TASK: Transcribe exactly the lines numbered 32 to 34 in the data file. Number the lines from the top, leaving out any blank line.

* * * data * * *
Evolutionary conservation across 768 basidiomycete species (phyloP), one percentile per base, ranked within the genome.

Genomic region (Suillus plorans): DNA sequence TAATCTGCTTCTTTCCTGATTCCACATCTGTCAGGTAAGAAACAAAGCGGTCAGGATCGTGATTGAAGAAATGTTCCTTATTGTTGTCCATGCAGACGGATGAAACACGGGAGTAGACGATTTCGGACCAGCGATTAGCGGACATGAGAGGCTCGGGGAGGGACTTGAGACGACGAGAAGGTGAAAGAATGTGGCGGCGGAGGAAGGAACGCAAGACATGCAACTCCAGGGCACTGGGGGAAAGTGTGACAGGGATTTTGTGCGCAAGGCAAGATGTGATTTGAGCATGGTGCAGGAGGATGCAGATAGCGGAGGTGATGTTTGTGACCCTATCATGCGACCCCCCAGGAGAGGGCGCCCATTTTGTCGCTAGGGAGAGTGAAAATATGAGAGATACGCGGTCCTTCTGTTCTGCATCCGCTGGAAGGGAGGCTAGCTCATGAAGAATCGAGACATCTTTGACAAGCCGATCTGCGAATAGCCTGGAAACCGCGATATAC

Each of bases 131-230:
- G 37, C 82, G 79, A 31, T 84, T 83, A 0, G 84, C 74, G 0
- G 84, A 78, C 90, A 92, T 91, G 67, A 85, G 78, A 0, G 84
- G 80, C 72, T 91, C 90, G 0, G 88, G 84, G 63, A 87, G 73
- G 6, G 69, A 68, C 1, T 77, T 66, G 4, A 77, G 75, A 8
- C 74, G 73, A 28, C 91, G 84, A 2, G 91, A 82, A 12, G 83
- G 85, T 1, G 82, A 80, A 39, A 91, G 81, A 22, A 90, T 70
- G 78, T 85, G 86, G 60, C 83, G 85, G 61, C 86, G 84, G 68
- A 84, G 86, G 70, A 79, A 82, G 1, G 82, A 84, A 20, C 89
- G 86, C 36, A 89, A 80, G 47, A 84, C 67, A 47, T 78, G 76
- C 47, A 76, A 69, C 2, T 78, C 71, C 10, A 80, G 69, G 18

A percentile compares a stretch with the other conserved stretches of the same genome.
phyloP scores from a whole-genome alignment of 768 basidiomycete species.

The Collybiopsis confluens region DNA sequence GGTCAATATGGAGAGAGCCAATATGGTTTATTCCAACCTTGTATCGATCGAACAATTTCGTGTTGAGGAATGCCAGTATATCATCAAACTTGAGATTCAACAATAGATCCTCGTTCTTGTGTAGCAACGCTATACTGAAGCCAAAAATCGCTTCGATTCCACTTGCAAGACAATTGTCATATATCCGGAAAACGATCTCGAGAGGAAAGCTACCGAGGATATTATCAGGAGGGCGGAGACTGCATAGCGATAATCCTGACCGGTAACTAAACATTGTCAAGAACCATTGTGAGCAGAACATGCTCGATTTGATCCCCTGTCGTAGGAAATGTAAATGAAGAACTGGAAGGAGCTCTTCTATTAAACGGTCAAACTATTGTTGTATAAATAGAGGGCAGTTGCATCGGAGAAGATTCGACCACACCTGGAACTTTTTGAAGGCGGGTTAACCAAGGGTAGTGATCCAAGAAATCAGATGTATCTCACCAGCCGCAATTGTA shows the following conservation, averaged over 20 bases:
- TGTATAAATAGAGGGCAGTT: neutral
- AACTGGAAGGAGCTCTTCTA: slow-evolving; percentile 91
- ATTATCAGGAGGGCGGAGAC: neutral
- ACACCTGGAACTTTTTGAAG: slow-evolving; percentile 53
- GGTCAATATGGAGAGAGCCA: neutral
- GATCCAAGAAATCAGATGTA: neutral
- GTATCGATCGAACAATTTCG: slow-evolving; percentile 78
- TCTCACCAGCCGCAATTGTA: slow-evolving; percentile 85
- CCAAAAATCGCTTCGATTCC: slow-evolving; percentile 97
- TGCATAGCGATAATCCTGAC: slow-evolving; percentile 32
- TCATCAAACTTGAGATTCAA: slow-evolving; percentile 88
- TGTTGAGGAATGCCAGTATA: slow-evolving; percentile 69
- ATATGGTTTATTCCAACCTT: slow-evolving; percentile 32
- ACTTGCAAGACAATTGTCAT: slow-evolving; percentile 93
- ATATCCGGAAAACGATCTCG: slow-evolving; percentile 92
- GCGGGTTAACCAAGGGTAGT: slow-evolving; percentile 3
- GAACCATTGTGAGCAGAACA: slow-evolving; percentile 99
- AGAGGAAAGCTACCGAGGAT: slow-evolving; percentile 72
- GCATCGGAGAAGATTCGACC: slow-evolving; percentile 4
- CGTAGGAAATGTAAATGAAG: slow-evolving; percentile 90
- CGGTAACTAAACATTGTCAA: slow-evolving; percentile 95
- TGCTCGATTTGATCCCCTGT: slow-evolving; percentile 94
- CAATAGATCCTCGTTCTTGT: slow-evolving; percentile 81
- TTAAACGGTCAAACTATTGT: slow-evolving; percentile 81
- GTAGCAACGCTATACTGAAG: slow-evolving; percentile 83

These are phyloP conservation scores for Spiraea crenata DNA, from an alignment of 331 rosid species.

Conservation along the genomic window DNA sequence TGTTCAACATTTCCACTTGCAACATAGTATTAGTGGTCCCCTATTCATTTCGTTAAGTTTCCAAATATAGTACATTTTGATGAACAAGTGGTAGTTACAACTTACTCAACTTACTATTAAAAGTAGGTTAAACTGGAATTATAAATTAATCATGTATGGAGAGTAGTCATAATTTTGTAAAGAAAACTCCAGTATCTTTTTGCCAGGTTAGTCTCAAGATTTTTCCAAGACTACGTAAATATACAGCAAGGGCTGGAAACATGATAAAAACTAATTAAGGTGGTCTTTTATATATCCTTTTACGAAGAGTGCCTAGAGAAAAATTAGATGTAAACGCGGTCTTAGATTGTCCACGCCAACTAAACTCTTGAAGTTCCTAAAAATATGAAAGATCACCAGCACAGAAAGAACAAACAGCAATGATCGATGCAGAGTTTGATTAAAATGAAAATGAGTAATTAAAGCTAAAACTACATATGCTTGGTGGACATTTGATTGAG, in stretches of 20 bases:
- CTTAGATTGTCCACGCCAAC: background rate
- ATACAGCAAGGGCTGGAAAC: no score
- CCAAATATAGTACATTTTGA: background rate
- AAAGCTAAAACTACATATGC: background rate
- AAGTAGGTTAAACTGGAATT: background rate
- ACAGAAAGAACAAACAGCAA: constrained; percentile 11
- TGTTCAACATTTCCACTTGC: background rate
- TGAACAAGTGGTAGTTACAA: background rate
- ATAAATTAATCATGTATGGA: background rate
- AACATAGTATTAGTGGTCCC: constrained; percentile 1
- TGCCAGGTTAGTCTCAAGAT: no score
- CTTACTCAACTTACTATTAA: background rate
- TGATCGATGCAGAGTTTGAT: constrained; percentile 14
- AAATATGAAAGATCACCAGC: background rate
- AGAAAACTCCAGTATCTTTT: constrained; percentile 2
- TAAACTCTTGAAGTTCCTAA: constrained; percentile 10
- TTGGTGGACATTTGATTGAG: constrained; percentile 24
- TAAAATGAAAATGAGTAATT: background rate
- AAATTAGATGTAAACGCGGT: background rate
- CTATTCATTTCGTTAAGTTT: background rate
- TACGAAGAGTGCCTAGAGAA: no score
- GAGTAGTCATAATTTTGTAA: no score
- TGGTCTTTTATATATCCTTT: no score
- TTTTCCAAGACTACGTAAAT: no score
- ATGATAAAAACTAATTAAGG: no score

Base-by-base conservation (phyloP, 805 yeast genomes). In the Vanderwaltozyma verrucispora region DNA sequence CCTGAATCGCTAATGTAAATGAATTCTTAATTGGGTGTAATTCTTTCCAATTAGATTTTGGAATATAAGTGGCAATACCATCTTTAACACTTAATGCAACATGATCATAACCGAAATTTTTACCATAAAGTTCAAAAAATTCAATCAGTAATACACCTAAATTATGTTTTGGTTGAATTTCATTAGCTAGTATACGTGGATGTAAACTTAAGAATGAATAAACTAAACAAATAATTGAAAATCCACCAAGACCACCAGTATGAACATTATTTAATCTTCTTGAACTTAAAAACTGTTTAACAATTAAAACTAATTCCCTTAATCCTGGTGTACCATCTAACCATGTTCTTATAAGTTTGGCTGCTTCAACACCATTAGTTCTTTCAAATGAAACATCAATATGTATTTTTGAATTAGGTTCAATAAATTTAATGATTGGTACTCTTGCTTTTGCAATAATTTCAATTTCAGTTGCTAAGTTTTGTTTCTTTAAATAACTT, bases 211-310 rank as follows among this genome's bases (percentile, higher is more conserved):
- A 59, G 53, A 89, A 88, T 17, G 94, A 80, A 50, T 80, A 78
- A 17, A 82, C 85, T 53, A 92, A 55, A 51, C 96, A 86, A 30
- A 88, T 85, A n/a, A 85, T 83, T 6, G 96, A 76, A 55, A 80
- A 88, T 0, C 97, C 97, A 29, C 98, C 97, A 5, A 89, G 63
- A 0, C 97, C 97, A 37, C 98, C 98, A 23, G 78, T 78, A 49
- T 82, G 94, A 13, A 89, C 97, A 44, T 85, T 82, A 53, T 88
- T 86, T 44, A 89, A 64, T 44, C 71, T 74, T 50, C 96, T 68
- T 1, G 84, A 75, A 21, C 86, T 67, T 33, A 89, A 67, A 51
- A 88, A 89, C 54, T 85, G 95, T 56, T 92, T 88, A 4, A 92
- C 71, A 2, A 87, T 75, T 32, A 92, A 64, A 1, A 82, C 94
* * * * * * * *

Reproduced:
- GCGGGTTAACCAAGGGTAGT: slow-evolving; percentile 3
- GAACCATTGTGAGCAGAACA: slow-evolving; percentile 99
- AGAGGAAAGCTACCGAGGAT: slow-evolving; percentile 72